It’s a challenge to understand what overnight camp is really like. On our website, you’ll see photos of kids taking on outdoor adventure sports. You might also see photos of campers eating meals together in the dining hall at Resident Camp or setting up basecamp on Expeditions. What you can’t see are the transformations that happen—the moments that become punctuation points in a child’s life leaving them forever changed as they continue their adventures after camp is over.
These stories are so meaningful because they represent the transformative power of the outdoors, friendships and strong role models. Today we’re sharing two stories that highlight these very special experiences.
(As told by Senior Resident Camp Manager, Eric Rightor)
At Resident Camp, kids don’t have much time to think about being homesick. Their schedules are packed with exciting activities. Yet knowing he was especially nervous, Adam’s instructors Sam and Carly paid close attention to make sure he was engaged and having fun. Then, the inevitable happened. During a break between activities, Adam thought about being back at home and broke down. He cried the first day… and the second day… and the third day as well. In his mind, those two weeks away from home were going to be impossible.
Then came the backpacking trip, a daunting moment for any kid, and this had Adam feeling pretty low. He had a bad experience at a previous camp and couldn’t see past it, but his instructors saw this as an opportunity. They were committed to helping him through his challenges. The team and I sat with him at meals to check-in and offer support. During these pep talks, I did my best to boost his confidence, reassure him and, after a lot of convincing, he agreed to give it a shot.
The best moment of my summer was seeing Adam step out of that van—covered in grime with his smile shining through. His demeanor had completely changed. He was joking around with his friends, helping unpack gear and ready for whatever was next. I caught him at dinner to celebrate and he had an ear-to-ear smile. Adam told me all about the trip and his counselors raved about how much fun he had. I didn't need to give anymore pep talks and he continued the program like a champion. He was dancing in the dining hall, dressing up for skit nights, and loving life at camp.
At the closing ceremony, Adam thanked his instructor Sam, and a huge hug followed. Adam thanked me too and said he couldn't wait to return next summer. I told him I was blown away by and so proud of his growth over the past two weeks. The power of the outdoors had made its mark once again.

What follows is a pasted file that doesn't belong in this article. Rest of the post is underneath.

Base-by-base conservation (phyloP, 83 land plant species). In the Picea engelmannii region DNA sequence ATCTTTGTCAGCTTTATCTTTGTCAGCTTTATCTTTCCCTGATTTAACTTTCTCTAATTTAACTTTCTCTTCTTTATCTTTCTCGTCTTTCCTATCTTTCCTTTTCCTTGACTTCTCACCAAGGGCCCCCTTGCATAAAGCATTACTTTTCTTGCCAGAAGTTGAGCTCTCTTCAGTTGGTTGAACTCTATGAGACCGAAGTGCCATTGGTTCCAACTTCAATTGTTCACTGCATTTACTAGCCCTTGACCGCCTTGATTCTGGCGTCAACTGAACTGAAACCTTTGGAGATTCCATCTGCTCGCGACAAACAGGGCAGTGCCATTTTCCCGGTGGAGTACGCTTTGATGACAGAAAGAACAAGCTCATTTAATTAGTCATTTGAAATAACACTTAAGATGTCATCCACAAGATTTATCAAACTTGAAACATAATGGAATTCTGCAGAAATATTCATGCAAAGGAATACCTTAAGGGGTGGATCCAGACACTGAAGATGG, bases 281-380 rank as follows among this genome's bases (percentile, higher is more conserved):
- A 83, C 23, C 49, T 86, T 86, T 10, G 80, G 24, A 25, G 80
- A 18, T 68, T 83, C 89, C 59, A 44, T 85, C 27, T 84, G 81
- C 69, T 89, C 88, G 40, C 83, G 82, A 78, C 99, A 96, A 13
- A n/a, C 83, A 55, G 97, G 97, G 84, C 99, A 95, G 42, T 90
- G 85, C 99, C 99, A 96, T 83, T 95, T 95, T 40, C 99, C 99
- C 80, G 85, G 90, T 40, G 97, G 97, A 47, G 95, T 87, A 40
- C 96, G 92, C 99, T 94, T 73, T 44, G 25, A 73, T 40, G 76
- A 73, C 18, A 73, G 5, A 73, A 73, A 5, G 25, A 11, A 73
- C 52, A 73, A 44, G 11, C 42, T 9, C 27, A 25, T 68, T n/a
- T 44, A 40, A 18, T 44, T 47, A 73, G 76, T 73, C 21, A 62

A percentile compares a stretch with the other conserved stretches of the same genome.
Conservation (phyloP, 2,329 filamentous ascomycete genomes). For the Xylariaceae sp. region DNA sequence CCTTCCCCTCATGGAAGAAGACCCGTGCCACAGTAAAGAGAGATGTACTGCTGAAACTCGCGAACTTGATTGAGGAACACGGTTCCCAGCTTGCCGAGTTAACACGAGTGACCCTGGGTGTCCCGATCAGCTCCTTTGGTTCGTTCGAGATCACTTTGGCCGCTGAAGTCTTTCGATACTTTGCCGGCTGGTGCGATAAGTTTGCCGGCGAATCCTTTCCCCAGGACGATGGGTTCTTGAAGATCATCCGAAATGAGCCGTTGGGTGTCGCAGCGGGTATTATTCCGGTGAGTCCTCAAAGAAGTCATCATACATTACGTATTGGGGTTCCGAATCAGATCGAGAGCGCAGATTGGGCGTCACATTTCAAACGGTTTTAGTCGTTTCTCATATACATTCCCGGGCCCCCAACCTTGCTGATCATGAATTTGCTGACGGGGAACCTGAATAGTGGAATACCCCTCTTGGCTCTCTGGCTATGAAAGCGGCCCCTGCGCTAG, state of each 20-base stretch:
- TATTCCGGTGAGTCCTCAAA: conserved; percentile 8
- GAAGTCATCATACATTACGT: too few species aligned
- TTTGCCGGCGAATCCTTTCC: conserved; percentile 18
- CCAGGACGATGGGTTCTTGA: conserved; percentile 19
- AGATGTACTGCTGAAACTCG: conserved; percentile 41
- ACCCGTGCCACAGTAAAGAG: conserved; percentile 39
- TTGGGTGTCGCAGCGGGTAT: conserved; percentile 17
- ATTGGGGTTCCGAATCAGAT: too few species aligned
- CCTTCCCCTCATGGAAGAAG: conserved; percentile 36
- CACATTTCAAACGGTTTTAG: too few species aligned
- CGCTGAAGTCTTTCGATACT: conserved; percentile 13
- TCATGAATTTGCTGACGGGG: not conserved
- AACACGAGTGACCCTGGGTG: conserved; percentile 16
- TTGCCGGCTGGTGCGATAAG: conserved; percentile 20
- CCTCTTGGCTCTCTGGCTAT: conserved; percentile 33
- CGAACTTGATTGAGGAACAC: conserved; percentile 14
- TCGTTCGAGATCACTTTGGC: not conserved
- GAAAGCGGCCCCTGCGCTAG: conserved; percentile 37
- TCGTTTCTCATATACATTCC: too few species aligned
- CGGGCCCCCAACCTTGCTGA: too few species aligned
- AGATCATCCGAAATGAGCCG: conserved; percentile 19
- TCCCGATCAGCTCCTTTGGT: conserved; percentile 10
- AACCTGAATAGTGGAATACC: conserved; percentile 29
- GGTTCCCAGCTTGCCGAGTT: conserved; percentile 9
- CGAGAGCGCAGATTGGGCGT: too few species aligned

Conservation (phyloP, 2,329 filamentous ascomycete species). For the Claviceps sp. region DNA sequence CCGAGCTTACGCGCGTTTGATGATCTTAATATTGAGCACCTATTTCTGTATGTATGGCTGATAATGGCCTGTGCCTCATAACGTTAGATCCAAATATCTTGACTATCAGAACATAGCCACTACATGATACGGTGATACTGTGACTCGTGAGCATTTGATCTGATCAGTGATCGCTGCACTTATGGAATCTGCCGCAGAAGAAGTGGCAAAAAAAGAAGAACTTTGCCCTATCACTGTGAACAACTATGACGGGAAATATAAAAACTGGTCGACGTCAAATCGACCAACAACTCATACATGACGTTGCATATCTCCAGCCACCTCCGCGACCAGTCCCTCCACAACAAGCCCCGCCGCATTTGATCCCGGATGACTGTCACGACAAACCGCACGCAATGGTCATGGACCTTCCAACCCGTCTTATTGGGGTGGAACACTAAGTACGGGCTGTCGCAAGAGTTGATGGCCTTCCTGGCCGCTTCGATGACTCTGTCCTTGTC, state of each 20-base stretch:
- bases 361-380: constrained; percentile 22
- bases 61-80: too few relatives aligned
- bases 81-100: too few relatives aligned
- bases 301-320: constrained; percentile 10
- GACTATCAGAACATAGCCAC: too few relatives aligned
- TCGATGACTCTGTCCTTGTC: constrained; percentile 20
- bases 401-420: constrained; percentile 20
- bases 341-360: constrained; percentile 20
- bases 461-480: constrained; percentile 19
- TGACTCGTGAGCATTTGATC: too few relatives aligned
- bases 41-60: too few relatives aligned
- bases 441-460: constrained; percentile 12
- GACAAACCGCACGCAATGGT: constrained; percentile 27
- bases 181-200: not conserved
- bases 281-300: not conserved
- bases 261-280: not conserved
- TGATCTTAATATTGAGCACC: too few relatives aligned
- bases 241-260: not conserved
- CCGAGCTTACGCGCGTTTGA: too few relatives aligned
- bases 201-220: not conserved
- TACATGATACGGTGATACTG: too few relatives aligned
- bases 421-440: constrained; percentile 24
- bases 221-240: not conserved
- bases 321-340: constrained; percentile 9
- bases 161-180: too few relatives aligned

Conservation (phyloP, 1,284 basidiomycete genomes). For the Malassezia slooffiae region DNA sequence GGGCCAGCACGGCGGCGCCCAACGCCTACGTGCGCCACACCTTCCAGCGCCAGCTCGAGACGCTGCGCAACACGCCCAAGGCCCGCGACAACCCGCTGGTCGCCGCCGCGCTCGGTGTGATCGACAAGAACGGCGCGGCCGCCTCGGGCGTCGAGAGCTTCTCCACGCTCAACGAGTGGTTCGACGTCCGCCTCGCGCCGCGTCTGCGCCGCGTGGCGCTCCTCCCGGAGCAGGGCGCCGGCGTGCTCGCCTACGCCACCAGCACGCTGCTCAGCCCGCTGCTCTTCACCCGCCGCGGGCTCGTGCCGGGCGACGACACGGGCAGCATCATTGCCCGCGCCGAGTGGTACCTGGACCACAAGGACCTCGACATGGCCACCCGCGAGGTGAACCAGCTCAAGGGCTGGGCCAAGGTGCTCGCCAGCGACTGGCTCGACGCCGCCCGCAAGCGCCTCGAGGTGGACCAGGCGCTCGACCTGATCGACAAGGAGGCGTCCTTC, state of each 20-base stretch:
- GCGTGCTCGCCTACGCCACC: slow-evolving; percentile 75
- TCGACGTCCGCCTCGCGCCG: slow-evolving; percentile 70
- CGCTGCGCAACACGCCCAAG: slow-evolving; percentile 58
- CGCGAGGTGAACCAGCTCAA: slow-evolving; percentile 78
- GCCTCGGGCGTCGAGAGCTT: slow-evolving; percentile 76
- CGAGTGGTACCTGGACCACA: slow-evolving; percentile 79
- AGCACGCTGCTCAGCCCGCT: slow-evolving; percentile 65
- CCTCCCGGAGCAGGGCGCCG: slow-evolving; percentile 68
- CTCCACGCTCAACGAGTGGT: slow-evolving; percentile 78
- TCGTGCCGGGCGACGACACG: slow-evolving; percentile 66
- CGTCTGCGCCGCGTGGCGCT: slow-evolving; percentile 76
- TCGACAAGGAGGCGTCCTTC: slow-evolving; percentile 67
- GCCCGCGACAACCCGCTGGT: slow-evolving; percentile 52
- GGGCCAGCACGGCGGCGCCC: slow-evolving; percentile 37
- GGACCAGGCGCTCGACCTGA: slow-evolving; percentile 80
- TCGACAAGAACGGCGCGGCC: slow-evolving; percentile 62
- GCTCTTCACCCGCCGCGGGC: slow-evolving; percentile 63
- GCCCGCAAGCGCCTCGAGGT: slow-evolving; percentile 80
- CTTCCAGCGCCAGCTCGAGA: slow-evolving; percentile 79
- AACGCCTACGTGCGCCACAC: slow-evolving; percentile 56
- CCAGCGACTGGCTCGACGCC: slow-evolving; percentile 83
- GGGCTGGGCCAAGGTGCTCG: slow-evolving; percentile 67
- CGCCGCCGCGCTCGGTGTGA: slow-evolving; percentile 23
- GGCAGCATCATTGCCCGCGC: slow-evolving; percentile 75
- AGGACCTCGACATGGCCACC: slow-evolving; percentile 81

Middle School Plight
(As told by Senior Expeditions Manager, Heather Davies)
The sun was shining, the birds were singing and the van erupted with laughter as the group made their way to a day of kayaking on the lake. All was well… or so their instructors thought. In reality, three boys were making jokes about the girls in their group (as middle schoolers often do) and this wasn’t the first time it happened. A few of the girls felt courageous and told the boys to stop but unfortunately, this didn’t solve the problem.
Luckily we have a few tricks up our sleeves. Before the start of camp, groups create their own “contracts” and even sign them to acknowledge that they will abide by their agreed upon group rules. Common agreements include being kind to one another, no bullying, communicating clearly, working together as a team and so on. When a group member inevitably breaks the contract, it provides the instructors an opportunity to open a dialogue with the group, remind them about the rules they all created together, and ask them to self-reflect.
In this instance, the instructors and I created a space for campers to voluntarily share their feelings about the broken pact with the group. Some of the girls shared how it felt to be on the receiving end of the jokes and how they felt bullied. Others shared their self-reflections giving them a chance to empathize with the girls. Some of the boys even admitted that they were regretful of their actions and apologized.
Throughout the discussion, we reminded them that it’s ok to mess up and it will probably happen again. Instead of having a long conversation anytime someone in the group made a mistake, our group came up with a “code word.” If any group member noticed that someone broke one of the rules of the contract, they could say the word “buoy” to remind that person they had gone too far. They even came up with consequences all on their own to hold everyone accountable. If someone was called out more than three times, they would have to buss the tables for their entire group at their next meal.
Having to figure out who they are while social pressures are at an all time high often makes middle school and high school a tough time. At Overnight Camp, we intentionally equip kids with tools they can use in real-world situations. They are challenged to reflect on and choose what type of people they want to become. These tough conversations almost always end up with better behavior for the duration of camp (and beyond).■
Overnight camp for kids and teens at Avid4 Adventure is a safe place for campers to move past their comfort zones and grow. From interpersonal skills to learning independence, outdoor adventures serve as a perfect vehicle to teach valuable life lessons. To learn more about our programs in California and Colorado, click the link below.